Obesity has long been considered a risk factor for gout, but new findings confirm that the risk starts climbing when people are merely overweight - and that more Americans are developing gout these days.
Historically, research into gout has mainly used data on white men. The new study, reported online in Arthritis Care & Research, looked at a broader swath of Americans.
"Gout is not just a disorder of men. It's not just a disorder of whites," said senior researcher Dr Allan C Gelber, of Johns Hopkins University School of Medicine in Baltimore.
What the research showed
Estimating from government health survey data on more than 28 000 individuals, Dr Gelber's team found that between 1988 and 1994, about 2.6% of US adults had gout - corresponding to 4.7 million people.
Between 2007 and 2010 that figure was almost 3.8%, corresponding to about 8.1 million adults.
Regardless of the time period, though, obese Americans had the highest gout rates.
In the later years, almost 5.5% of moderately obese adults had gout, as did 7% of severely obese people - compared with 1.6% of normal-weight adults and 3.4% of overweight people.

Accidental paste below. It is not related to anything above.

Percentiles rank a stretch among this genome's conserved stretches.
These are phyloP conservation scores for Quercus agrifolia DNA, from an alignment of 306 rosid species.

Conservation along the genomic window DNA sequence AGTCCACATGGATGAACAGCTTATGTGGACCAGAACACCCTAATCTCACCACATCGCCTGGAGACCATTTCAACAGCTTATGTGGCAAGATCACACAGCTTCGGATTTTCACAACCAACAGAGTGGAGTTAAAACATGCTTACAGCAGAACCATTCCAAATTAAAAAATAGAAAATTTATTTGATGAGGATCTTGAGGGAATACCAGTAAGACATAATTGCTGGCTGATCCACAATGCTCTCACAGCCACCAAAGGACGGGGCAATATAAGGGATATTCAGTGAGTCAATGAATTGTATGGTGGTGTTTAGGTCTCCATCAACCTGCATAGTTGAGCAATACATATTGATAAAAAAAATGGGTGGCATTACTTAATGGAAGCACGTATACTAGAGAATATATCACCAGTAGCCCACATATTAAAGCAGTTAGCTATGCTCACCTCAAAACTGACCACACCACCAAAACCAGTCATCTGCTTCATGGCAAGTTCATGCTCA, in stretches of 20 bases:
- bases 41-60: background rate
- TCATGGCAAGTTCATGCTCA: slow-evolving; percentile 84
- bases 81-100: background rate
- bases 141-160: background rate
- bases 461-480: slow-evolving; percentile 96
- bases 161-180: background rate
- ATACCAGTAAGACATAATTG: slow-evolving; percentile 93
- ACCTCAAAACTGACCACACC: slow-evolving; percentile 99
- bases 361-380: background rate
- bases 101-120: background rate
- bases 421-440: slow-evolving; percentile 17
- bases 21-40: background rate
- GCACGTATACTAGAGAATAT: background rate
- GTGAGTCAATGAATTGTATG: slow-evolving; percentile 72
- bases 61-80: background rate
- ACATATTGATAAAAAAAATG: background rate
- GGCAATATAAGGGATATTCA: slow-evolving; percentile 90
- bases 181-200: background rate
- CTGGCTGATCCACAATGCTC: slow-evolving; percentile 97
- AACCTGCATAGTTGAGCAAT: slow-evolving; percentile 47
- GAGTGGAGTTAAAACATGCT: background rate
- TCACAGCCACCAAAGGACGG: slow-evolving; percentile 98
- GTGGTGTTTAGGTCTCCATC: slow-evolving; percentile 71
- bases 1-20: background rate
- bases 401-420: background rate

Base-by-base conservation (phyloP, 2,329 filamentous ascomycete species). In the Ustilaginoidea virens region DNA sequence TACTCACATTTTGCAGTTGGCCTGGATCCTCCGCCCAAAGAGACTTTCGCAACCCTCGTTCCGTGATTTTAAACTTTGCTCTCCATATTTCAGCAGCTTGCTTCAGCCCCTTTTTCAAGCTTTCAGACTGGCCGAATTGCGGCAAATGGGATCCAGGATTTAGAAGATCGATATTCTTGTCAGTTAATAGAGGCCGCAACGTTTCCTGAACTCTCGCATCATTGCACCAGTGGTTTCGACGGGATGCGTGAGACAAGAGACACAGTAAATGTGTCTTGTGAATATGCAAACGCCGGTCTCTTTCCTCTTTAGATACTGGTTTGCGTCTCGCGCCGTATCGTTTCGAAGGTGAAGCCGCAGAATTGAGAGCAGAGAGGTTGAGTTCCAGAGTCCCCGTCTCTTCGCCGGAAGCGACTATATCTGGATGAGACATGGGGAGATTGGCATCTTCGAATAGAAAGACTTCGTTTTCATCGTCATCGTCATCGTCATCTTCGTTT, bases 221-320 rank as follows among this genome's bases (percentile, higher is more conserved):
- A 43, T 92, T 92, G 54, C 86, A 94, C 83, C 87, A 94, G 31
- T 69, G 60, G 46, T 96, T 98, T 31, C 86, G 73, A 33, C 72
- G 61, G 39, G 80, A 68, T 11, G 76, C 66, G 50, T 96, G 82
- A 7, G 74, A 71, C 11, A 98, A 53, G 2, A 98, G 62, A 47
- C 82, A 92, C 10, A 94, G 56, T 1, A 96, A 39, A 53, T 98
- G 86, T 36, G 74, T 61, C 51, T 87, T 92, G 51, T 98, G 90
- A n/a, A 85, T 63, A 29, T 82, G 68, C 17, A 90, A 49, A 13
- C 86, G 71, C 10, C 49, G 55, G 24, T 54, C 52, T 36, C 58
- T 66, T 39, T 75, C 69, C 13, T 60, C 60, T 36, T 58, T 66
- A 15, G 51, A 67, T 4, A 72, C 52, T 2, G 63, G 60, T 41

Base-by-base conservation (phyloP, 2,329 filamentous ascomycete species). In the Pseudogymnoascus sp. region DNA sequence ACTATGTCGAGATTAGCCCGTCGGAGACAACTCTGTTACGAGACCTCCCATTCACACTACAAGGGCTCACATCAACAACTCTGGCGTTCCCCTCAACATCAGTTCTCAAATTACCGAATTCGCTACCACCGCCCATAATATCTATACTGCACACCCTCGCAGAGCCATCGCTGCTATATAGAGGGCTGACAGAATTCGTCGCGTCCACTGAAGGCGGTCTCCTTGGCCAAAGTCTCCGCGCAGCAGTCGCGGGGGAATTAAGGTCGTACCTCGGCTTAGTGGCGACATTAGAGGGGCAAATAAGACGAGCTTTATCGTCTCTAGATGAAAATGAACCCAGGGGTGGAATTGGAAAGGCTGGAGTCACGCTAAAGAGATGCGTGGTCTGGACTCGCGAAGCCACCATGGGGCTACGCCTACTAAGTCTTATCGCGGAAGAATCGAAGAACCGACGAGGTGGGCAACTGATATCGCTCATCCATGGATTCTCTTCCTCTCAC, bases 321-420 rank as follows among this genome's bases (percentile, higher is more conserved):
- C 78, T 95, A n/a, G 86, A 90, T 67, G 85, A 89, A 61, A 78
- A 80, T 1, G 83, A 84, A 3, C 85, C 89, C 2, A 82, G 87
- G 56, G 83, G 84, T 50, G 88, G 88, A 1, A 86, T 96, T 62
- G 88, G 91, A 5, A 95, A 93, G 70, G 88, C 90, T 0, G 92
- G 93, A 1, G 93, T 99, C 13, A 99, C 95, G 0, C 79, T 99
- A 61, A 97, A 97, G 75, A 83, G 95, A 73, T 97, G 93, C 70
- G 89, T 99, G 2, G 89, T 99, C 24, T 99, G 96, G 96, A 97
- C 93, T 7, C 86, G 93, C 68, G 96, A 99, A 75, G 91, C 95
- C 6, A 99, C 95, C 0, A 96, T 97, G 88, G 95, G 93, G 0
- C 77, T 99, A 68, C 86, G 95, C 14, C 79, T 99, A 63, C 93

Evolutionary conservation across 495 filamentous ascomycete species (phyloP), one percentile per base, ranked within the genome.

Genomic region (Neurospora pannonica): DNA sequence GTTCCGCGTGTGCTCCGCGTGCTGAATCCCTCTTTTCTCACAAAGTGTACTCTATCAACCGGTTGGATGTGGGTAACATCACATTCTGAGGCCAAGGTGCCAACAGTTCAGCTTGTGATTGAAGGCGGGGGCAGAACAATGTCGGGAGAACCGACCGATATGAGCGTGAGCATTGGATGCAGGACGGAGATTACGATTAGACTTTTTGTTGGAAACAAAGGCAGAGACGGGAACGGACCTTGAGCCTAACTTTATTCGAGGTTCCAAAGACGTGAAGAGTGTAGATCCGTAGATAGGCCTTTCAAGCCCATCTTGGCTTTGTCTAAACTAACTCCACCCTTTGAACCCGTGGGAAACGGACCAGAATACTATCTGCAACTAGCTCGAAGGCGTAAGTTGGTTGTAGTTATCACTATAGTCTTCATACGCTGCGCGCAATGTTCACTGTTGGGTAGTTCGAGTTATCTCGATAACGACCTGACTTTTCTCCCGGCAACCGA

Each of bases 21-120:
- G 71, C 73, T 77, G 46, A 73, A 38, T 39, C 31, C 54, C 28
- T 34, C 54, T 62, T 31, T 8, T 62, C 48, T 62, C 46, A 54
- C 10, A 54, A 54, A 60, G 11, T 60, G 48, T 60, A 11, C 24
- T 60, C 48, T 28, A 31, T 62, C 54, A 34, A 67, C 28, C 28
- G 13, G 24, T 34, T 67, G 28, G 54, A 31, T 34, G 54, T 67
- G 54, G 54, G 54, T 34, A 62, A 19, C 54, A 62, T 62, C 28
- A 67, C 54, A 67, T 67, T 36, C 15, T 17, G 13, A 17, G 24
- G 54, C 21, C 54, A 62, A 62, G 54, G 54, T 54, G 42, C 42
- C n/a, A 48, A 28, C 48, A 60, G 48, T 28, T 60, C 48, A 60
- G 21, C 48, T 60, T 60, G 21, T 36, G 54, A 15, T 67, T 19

"The increase in gout risk applies to people who are overweight as well," Dr Gelber said. "It's not that there's a threshold where it goes up only if you're obese."
Women were less likely than men to have gout at either time period, but excess weight was linked to a similar impact on their risk.
Weight also seemed to carry as much importance for African Americans and Mexican Americans as it did for whites. There weren't enough data to single out other ethnic groups.
As for why weight affects gout risk, there are a couple of theories. Obesity, as well as high blood pressure, diabetes and kidney disease can boost the body's production of uric acid or slow the clearance of it.
But based on the current findings, uric acid and other health conditions do not fully explain why overweight people have a higher gout risk. "They're part of the story, but not the whole story," Dr Gelber said. Researchers are still trying to figure out the other reasons for the weight-gout connection, he noted.
He and his colleagues estimate that for someone who is 5 feet, 9 inches tall, every seven pounds of extra weight corresponds to a 5% increase in gout risk.
Dr Gelber said gout should be on doctors' minds when an overweight patient complains of joint pain. That's important, he said, because there is a difference in the treatments for gout and osteoarthritis.
(Reuters Health, August 2012)
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